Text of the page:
"Tennis elbow," or lateral epicondylitis, is an overuse injury which isn't just limited to people who play tennis. People who play various sports or work in certain occupations also can get this affliction. This affliction not only affects your athletic performance, but can also make doing everyday tasks more difficult. If you don't have it treated promptly, it could get worse and may eventually require surgery. However, if you recognize the symptoms early, then you should recover fully. Here are some signs that you have tennis elbow and some of its treatments.
Causes of tennis elbow:
Any type of activity where you use your forearm repeatedly can put you at risk for tennis elbow, especially if you're not properly trained and eased into the activity. If your activity also adds any weight or resistance to your forearm, then you could also be at increased risk. This type of injury is common in sports like tennis because of the reliance on the forearms to move the racket with speed and power. However, you can also get this affliction if you do gardening, house painting, working with a screwdriver or even cooking.
Symptoms of tennis elbow:
Tennis elbow often starts out gradually and gets worse over time. The pain will mostly be centered around the elbow area and radiate down the forearm to the wrist as it gets worse. At the same time, you may find that your grip seems weak or things slip out of your hands often. It's also possible that you will see some swelling around the forearm muscle and you may have trouble extending your arm after long periods of non-use.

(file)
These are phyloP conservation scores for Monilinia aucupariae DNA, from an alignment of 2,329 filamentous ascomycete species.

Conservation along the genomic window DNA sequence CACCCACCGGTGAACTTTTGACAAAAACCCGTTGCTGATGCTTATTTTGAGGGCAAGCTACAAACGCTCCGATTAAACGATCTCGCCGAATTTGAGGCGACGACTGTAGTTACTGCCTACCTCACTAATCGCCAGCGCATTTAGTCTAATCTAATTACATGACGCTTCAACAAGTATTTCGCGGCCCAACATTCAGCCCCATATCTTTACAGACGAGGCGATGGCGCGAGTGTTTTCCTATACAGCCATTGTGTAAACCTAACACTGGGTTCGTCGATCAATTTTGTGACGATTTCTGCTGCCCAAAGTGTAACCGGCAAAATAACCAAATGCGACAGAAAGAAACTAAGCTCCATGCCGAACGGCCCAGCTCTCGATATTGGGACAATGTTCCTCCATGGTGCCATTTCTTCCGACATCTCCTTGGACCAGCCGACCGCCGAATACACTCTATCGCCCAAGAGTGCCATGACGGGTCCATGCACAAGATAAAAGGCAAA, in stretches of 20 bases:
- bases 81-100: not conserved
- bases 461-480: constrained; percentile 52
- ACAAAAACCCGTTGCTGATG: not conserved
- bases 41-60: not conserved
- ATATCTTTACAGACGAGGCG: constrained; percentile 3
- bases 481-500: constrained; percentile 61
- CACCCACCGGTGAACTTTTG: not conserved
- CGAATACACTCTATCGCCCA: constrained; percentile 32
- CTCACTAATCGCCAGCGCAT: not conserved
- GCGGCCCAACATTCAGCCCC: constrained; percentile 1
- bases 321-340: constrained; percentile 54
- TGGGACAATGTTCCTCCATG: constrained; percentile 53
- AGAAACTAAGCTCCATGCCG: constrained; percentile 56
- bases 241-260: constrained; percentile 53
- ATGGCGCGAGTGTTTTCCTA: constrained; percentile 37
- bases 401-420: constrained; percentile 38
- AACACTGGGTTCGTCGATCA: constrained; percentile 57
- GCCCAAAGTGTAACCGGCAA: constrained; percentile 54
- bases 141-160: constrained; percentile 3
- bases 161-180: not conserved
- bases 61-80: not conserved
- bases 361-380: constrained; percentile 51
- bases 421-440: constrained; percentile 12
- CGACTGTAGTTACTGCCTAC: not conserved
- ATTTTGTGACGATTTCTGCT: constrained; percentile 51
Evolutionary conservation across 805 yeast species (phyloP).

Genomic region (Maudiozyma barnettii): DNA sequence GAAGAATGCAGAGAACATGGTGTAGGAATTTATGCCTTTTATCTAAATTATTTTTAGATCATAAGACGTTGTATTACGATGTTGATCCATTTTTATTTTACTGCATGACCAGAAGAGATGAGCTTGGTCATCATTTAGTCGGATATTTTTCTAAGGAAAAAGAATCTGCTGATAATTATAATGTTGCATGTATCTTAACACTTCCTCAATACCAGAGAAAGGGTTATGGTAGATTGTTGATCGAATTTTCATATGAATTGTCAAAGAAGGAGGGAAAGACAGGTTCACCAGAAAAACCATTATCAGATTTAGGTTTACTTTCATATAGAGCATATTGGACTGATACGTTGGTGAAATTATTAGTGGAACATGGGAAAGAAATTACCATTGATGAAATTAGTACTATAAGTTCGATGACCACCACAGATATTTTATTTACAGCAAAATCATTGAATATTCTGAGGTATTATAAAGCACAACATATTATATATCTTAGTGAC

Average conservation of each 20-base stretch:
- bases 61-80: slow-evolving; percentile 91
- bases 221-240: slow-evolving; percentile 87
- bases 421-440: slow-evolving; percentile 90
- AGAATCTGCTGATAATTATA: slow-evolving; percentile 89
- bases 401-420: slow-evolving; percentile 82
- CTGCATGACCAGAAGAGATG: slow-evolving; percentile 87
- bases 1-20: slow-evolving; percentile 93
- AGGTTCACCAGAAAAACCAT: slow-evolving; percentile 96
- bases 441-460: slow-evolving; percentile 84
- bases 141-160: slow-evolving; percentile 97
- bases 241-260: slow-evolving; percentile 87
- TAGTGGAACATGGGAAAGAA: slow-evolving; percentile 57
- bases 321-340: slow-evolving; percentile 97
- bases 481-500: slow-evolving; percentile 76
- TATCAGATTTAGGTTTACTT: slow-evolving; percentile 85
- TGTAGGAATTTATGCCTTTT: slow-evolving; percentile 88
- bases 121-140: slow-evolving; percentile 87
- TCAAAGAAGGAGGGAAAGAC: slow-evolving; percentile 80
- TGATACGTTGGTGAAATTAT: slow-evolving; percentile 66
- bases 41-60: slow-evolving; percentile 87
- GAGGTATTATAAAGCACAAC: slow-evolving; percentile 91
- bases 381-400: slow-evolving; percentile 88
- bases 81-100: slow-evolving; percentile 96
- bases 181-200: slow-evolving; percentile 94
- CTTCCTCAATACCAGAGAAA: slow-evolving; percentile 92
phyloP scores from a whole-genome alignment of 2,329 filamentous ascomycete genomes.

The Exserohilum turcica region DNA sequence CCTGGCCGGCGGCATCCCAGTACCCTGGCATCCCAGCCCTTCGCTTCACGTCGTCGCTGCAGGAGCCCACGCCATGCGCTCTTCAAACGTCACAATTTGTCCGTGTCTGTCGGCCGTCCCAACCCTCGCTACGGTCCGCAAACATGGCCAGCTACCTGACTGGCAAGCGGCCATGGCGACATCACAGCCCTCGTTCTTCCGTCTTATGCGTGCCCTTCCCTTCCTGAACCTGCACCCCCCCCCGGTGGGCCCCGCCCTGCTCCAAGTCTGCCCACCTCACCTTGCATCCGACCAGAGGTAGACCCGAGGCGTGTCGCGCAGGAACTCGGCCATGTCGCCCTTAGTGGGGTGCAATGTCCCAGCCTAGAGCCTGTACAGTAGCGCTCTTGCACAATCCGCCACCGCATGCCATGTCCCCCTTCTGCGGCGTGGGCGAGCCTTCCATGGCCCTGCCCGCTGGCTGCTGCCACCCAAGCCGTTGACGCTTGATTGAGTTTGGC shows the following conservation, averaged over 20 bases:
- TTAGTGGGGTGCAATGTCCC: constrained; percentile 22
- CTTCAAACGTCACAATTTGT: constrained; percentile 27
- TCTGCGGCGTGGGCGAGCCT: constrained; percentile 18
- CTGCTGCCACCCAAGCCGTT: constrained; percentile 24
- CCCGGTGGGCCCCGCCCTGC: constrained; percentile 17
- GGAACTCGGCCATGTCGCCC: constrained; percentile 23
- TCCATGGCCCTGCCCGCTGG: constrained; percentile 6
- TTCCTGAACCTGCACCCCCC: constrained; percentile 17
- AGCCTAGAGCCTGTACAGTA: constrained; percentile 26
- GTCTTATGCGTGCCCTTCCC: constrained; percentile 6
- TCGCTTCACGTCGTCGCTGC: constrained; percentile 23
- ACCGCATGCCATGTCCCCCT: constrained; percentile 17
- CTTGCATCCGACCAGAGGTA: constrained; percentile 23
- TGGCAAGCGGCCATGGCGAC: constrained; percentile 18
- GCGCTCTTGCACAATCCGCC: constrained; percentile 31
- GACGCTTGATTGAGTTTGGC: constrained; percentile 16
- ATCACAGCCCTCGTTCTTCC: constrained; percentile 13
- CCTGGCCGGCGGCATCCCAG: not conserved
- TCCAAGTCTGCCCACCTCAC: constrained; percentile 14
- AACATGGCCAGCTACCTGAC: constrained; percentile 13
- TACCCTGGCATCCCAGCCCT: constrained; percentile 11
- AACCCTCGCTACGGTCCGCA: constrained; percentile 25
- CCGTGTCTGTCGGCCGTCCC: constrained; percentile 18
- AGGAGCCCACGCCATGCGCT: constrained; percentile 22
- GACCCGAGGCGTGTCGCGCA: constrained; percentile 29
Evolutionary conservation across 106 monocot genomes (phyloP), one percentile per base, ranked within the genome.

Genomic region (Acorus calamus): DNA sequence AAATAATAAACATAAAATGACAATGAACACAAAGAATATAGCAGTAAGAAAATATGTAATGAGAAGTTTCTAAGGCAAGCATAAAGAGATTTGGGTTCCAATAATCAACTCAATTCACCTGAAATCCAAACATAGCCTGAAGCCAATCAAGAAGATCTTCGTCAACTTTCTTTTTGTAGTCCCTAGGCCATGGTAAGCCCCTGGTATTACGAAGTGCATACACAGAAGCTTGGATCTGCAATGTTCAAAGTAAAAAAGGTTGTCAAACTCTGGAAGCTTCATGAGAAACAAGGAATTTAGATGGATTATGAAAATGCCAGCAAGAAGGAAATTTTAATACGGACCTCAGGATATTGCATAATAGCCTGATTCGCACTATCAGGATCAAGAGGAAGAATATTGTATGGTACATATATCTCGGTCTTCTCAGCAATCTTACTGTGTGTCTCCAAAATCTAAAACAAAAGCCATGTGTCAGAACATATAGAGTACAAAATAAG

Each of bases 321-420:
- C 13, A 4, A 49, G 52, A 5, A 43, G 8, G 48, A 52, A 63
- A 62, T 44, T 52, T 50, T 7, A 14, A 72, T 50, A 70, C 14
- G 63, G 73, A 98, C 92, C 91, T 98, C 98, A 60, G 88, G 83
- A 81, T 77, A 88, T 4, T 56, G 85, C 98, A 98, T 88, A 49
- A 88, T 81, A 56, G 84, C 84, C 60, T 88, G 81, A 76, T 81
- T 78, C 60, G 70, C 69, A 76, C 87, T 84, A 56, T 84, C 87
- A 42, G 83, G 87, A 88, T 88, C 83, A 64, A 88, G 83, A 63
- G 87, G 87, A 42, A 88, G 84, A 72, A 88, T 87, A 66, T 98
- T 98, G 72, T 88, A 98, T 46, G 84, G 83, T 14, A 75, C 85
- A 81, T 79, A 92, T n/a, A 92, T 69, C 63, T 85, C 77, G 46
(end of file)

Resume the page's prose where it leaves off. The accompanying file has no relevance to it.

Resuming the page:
Like many repetitive use injuries, you should immediately stop what you are doing and see a doctor who specializes in sports or orthopedic medicine. Your doctor may wish to do an x-ray to rule out any breakage, or an Electromygraphy (EMG) to check for any nerve damage. With rest and anti-inflammatory medications, you could fully recover without surgery if your case is mild. Steroid injections may be given for more serious, chronic problems. Your doctor could also prescribe a brace to reduce future injury. If none of these treatments work after several months, then you will need surgery by an orthopedic surgeon (try Tedder Sports Medicine & Orthopedic Center) to correct the issue.
After treating your tennis elbow, ask your doctor about things you can do to strengthen that area. This will not only reduce the chance that you will be injured again, it may also help you with your sports performance. Getting it taken care of as soon as symptoms start is the best way to make sure you can keep play your favorite sport or do your activity in the future.